What's in a Birth Certificate?

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So, Barack Obama released his “long form” birth certificate and bought himself some temporary tactical advantage against Donald Trump and millions of angry conspiracy mongers out there. The document confirms, as much as any such item can, that Barack Hussein Obama II was born at 7:24 p.m. on August 4, 1961 at Kapiolani Maternity and Gynecological Hospital in Honolulu.

The lingering question of whether the man meets the constitutional requirements to be President of the United States — specifically, that he is a native-born citizen — is answered. He does. And, specifically, he is.

But, if you look a little more deeply into the hard typeface of the Certificate of Live Birth, you can see some evidence of the background that drives a person like Obama. Indulge me in a little armchair Freud.

According to the document, the president’s mother — Stanley Ann Dunham — was 18 years old when she delivered him. That’s very young by any reasonable standard, young enough to make the baby’s arrival seem reckless and ill-advised. A heavy burden to bear, especially when you were the baby in question.

And there’s the bureaucratic judgment in the Certificate’s explication that the mother’s name did not match the name of the child’s father. The 18-year-old girl signed the Certificate “Ann Dunham Obama,” a small act of revolt against the officious document’s implication of illegitimacy.

Good for her.

Many ask, now that Obama has released this Certificate, why he didn’t do it sooner. I have an idea. He’s been protecting his mother from the harsh judgment of petty tyrants.

How many bureaucratic sneers did she suffer, bearing and raising a mixed-race child in the early 1960s? How many dirty looks, when she carried him on buses or airplanes? Brought him to campus at the several universities she attended? Applied for passports? Applied for food stamps?

And how soon did little Barack II realize that authority figures judged his mother harshly? That official forms made unfriendly assumptions about her marital status? How quickly did other kids say unkind things about his . . . unconventional . . . mom? Kids in Hawaii. Kids in Kansas. Kids in Indonesia.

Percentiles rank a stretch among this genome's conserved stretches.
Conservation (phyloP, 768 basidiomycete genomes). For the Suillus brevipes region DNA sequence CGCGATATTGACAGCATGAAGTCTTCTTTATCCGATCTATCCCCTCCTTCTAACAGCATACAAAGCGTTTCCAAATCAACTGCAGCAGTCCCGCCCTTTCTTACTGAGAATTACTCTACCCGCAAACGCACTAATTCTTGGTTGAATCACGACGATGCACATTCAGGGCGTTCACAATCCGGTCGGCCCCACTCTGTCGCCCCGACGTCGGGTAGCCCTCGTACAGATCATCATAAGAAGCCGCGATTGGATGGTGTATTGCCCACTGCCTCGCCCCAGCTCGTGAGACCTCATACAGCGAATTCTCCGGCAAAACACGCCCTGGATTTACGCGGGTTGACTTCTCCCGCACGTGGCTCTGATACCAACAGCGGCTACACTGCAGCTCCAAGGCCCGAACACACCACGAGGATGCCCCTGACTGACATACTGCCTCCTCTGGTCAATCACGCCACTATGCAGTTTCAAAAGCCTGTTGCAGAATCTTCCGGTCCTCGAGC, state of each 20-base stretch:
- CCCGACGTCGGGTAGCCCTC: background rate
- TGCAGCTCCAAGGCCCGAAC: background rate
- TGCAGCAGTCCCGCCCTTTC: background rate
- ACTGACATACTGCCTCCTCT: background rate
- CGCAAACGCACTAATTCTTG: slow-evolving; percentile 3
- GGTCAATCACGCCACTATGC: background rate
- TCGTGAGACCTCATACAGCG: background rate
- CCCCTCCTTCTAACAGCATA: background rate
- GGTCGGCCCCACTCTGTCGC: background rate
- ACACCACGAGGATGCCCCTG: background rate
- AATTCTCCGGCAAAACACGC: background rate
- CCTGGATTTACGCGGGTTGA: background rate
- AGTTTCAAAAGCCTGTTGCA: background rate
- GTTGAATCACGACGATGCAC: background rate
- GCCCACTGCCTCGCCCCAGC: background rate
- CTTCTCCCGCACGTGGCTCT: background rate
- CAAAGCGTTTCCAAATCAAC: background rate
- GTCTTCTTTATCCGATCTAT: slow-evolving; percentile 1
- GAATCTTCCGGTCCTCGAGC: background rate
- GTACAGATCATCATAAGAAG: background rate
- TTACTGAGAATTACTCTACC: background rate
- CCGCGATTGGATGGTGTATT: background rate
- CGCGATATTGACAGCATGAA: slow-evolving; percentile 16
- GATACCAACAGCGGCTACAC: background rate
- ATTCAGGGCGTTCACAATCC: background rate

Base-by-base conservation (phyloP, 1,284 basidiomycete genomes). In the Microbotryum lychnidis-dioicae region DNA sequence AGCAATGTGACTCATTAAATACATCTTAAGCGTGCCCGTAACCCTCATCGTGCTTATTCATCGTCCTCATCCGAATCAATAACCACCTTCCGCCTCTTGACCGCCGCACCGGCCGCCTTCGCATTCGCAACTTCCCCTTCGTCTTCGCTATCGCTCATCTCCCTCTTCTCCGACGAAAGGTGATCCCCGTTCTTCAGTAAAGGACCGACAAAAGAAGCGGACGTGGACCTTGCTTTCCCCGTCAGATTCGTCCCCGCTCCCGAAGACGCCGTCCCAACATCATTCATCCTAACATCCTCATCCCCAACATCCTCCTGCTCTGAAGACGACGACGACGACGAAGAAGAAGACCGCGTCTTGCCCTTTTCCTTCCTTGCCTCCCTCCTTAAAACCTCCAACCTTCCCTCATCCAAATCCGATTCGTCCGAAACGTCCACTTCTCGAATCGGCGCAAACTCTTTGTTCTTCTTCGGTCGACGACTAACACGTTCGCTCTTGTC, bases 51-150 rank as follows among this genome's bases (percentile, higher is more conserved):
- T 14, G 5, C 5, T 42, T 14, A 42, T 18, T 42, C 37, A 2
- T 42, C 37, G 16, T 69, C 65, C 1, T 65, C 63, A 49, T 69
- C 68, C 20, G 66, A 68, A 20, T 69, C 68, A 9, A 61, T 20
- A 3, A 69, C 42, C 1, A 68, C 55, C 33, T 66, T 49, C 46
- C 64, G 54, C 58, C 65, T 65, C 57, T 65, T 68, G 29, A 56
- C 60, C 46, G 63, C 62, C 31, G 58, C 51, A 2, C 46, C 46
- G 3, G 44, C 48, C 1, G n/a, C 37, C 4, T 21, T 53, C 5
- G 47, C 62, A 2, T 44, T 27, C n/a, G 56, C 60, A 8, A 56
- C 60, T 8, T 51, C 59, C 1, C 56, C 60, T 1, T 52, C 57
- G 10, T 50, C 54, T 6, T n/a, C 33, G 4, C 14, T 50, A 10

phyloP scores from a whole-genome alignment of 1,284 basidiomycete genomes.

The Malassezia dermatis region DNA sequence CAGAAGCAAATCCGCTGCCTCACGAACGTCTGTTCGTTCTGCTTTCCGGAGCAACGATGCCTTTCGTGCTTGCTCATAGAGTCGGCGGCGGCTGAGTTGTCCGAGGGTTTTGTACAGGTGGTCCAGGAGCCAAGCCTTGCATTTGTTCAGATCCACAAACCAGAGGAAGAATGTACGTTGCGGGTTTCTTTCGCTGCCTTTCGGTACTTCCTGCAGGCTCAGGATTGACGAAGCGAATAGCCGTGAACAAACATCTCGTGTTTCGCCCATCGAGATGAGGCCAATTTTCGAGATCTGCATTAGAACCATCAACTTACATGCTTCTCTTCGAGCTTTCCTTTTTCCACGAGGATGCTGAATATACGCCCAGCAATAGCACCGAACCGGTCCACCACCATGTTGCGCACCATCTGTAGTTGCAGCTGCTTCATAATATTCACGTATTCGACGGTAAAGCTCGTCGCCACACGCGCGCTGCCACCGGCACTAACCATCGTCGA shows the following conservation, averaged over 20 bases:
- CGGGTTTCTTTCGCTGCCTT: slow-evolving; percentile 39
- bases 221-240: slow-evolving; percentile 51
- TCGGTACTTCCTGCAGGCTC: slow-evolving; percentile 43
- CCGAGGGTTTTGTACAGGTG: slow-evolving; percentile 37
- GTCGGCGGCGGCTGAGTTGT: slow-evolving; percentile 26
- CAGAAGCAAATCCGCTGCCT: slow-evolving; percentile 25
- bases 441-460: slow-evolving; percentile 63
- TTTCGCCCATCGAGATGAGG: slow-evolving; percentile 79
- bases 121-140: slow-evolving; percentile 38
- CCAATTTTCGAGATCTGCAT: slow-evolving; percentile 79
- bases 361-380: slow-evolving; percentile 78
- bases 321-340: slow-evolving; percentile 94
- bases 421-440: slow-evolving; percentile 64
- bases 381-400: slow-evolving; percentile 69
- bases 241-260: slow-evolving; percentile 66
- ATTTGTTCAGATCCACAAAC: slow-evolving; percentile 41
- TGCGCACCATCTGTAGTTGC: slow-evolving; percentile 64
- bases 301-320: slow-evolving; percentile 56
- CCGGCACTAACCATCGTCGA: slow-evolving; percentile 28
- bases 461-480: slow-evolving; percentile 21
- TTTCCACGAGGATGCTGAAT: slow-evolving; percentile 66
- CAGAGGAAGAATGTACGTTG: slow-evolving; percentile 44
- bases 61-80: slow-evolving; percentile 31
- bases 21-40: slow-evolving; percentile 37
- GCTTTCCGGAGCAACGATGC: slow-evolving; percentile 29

The facts around Stanley Ann Dunham’s life are hazy and are likely to remain so. This is the haze created by family members protecting a loved one they know needs the help. A foolish daughter. An eccentric mother.

There are different versions of when or even whether Stanley Ann and the elder Obama married. Apparently, they never lived together as husband and wife; and the President’s own wife has said that his mother was “very single when she had him.”

There’s a hard edge in that last bit, even from his wife. Young Michelle Robinson — from an intact, upright, churchgoing family headed by a father who was a civil servant — had plenty of occasions to judge foolish teenage mothers on food stamps. You can practically hear it in the very that she uses to modify single. Michelle wasn’t going to bounce around a bunch of motley state schools with a baby on her hip; she was going to Princeton.

For most of his 50 years, Barack Obama has been protecting his mother from judgments and slights. Since she passed away in the ‘90s, he’s been protecting her ghost. He’s the archetypal high-achiever from a dysfunctional family. That’ll never change.

And that archetypal sort is precisely who seeks the presidency in this dysfunctional age.

Trump and Obama’s other antagonists have already moved on to press the President to make public his transcripts from college and law school, as previous presidents have. Their assumption, which Obama himself has tacitly acknowledged in his memoirs, is that he was a mediocre student who advanced through elite academia on affirmative action preferences.

Here’s a prediction: Obama will never release those transcripts. His birth certificate — his entrance into this world — is a testament to what the Babbitts deemed his foolish mother’s recklessness and immaturity. But his Ivy League degrees are the armor he built to protect her and himself from those judgments. And slights. And dirty looks.

He’s not going to lower that.

And, in this narrow Freudian context, good for him. It isn’t a good idea, tactically — and it’s poor form, personally — to mess with a man’s coping mechanisms.




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The Healthy Society